When we were down in Yountville, we had an incredibly delicious coddled egg dish at Thomas Keller’s French bistro, Bouchon. The egg was was coddled on top of a potato puree with roasted mushrooms and sautéed spinach. There was buttered brioche for dipping. It was literally the best egg dish I’ve had in a long time.
Simply put, coddled eggs are eggs that are baked or steamed until the whites are just set and the yolks are gloriously runny. Buttered toast is absolutely necessary for dipping into the runny yolks. Coddled eggs are a great breakfast or brunch item: they’re customizable, they’re mostly hands off and they’re intensely satisfying.
Feel free to experiment with this recipe. I left out the mushrooms just because I didn’t have any, but they totally added an extra dimension of umami in Keller’s version. If you don’t like mushrooms or you’re in the mood for meat, I think a soft pulled pork layer would be just the thing. Not a spinach fan? Leave it out or substitute another leafy vegetable. Also, I kept it simple with the seasoning, but fresh herbs would be a welcome addition. The only thing I wouldn’t switch out are the mashed potatoes. I never thought of pairing mashed potatoes and eggs, but in this dish they really work.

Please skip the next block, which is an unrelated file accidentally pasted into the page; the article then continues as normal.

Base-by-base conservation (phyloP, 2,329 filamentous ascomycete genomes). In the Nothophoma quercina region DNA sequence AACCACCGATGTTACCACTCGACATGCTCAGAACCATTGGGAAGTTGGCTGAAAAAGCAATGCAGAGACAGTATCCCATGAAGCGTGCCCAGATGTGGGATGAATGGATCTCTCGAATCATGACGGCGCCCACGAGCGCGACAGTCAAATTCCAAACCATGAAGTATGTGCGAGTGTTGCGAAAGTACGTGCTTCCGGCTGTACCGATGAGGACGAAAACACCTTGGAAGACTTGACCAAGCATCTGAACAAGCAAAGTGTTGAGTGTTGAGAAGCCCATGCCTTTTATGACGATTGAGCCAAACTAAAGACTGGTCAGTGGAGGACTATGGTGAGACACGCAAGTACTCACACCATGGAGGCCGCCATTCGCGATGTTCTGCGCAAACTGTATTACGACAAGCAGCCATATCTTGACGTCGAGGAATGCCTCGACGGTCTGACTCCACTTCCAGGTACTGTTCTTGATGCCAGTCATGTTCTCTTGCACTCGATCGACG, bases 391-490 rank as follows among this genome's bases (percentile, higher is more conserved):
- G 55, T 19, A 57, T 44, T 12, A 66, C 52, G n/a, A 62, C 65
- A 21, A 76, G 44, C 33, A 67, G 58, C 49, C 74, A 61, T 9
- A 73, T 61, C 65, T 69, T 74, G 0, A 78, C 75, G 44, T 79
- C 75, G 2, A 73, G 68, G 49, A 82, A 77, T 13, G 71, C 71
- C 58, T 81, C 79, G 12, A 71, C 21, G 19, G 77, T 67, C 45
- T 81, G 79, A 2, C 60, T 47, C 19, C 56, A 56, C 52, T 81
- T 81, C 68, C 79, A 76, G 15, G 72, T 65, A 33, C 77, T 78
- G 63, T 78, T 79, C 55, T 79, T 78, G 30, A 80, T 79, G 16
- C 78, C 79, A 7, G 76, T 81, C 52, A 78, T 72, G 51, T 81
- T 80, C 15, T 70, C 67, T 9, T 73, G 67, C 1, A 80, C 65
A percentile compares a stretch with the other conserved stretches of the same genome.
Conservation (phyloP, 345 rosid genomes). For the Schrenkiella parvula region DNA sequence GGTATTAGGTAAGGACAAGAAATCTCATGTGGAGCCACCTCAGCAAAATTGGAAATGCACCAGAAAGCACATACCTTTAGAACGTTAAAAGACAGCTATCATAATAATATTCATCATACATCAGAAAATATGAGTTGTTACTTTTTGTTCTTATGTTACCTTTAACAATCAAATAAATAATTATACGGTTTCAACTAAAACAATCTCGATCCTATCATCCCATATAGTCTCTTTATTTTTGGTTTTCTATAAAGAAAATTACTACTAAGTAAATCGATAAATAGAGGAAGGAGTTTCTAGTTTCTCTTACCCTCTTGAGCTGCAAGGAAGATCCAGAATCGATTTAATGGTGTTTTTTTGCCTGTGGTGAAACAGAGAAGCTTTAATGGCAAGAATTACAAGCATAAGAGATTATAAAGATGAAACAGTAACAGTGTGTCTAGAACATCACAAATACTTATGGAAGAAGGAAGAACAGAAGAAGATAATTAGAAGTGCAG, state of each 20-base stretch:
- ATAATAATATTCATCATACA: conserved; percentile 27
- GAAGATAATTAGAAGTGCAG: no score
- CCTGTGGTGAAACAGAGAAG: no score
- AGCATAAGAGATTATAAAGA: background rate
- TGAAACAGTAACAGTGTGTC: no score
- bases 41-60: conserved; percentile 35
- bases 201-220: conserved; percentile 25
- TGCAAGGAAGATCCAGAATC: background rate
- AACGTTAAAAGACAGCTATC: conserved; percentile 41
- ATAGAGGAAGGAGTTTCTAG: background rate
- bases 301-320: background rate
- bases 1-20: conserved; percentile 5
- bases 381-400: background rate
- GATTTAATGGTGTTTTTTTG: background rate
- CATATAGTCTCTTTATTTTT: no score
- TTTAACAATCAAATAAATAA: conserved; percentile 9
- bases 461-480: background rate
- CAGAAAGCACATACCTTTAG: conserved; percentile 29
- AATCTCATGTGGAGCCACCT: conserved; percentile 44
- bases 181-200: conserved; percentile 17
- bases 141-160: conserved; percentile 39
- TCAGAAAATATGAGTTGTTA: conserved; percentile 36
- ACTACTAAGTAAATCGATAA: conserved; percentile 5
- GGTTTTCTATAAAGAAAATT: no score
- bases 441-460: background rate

You can prepare most of this recipe the night before: the potatoes and spinach can be put into the ramekins, covered and chilled. The next day, bring the ramekins up to room temperature before topping with an egg and baking. While the eggs are baking, do a little coffee-making and toast-buttering and you’ll soon be sitting down to a delicious, fancified version of eggs and toast.
Coddled Egg Recipe
- 2 eggs
- 1/2 cup of your favourite smooth mashed potatoes
- 1 cup of spinach
- olive oil
- salt and pepper to taste
Preheat the oven to 350°F. In a small pan over medium heat, sauté the spinach in a touch of olive oil until just wilted. Season with salt and pepper and remove from the pan.
Divide the potatoes between two ramekins or small jars. Top the potatoes with spinach and one egg each. Season the egg with salt and pepper. Place the ramekins or jars into a deep roasting pan. Pour enough hot water into the pan to come up halfway up the sides of the ramekins or jars.
Carefully put the tray on the centre rack. Bake until the whites are gently set and the yolks are still runny, about 17-20 minutes. Carefully remove ramekins or jars from the roasting pan and serve with plenty of buttered toast.
Salads aren't very sexy. I mean, they're kind of in a revival stage, but when you tell someone you've just had the best salad, you're usually met with (at least …
If there were no consequences, like possibly turning orange or becoming orange-shaped, I think I would eat mac and cheese every day of my life. Stove-topped or baked, with breadcrumbs …
Clearly, I love eggs. In fact, eggs are one of the most tagged items on this blog. I love eggs almost as much as I love potatoes and noodles. And, …
So...I heard you like eggs with your eggs. I certainly do! I couldn't resist topping some spicy gochujang deviled eggs with even tinier eggs. Because, why not? Easter is all …